East Hampton Makes the Good Life a Little Better With Bond Saleby
New York beach getaway to sell $23 million of bonds Tuesday
Moody’s raised town to Aa1, second-highest investment grade
As the season for wealthy Manhattanites and Wall Street elite to gallivant on their Hamptons summer playground begins to wind down, one town -- a second home to celebrities such as Martha Stewart and Jon Bon Jovi -- is ramping up spending to improve its already illustrious landscape and stretch of exclusive beaches.
New York’s Town of East Hampton, encompassing 70-square-miles on Long Island’s south fork, is selling $23 million of bonds Tuesday through a negotiated sale. The beach town is fresh off of an upgrade from Moody’s Investors Service, as the credit arbiter last week raised the town one step to Aa1 -- the second-highest investment grade -- restoring the town to its highest rating ever, last achieved in 2003.
The upgrade reflects the town’s "improving financial position as a result deficit financing, ongoing conservative budgeting and strengthened financial management practices," Moody’s analyst Tiphany Lee-Allen said in a report, expecting East Hampton’s financial position to continue to improve as it carries a positive outlook. Improvements to the Montauk shellfish hatchery dock, construction of town-owned dock pilings and the purchase of storage sheds for lifeguards are among the use of the proceeds.
The offering includes $7.7 million of long-term bonds, $11.1 million of short-term notes, and $4.2 million to refund older, higher-rated debt, which the town estimates will result in savings of hundreds of thousands of dollars over the life of the bonds. East Hampton sold debt last August when 10-year tax-exempt securities priced at a yield of 2.25 percent, or 0.02 percentage point below benchmark debt, data compiled by Bloomberg show.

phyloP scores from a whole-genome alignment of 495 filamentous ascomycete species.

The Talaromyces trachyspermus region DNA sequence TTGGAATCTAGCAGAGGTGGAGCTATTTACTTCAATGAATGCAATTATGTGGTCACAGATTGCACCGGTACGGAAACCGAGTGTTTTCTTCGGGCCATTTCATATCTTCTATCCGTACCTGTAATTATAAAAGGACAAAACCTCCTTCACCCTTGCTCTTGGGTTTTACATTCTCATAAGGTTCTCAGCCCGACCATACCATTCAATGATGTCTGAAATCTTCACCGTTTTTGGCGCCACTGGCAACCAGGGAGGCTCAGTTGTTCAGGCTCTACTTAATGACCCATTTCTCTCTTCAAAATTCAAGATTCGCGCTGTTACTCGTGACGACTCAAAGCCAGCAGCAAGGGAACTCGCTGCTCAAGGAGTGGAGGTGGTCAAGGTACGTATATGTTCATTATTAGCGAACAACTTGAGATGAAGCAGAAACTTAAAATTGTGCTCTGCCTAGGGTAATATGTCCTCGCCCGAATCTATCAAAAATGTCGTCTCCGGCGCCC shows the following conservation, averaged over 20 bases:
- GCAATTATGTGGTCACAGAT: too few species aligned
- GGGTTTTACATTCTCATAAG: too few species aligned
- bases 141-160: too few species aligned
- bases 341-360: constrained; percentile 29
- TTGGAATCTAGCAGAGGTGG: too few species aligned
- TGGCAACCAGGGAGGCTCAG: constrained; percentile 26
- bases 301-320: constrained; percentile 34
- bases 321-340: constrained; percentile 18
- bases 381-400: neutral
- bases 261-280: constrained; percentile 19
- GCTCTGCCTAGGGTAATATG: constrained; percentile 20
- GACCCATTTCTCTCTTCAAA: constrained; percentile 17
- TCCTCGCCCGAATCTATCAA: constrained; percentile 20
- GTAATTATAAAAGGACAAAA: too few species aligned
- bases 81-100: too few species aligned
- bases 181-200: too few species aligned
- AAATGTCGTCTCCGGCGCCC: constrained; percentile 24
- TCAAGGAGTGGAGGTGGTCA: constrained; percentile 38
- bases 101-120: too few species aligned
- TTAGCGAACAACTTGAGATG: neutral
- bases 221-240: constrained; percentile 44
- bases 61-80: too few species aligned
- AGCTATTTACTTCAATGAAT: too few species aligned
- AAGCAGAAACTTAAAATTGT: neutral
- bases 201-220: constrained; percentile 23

Light supply and high demand for New York-issued bonds should continue to drive "aggressive" pricing in Tuesday’s deal, said Howard Cure, head of municipal research in New York at Evercore Wealth Management, which holds some East Hampton debt among its $6.3 billion of assets. However, as Wall Street bonuses could drop as much as 15 percent this year, Cure is wary of the impact on the town, since a majority of its residents do not live there year-round.
"What does that mean for the purchasing of second homes and property values?” Cure said. “How vulnerable is East Hampton to declines in the New York metropolitan area economy?"
Since supervisor Larry Cantwell took office in January 2014, the town expects to reduce its total debt burden by more than $12 million, according to its most recent budget, said Richard Tortora, who serves as an adviser to East Hampton as president of Capital Market Advisors LLC.
"This has been a goal of theirs to reduce outstanding debt," Tortora said. He expects the recent upgrade to drive some concession in yield in Tuesday’s deal.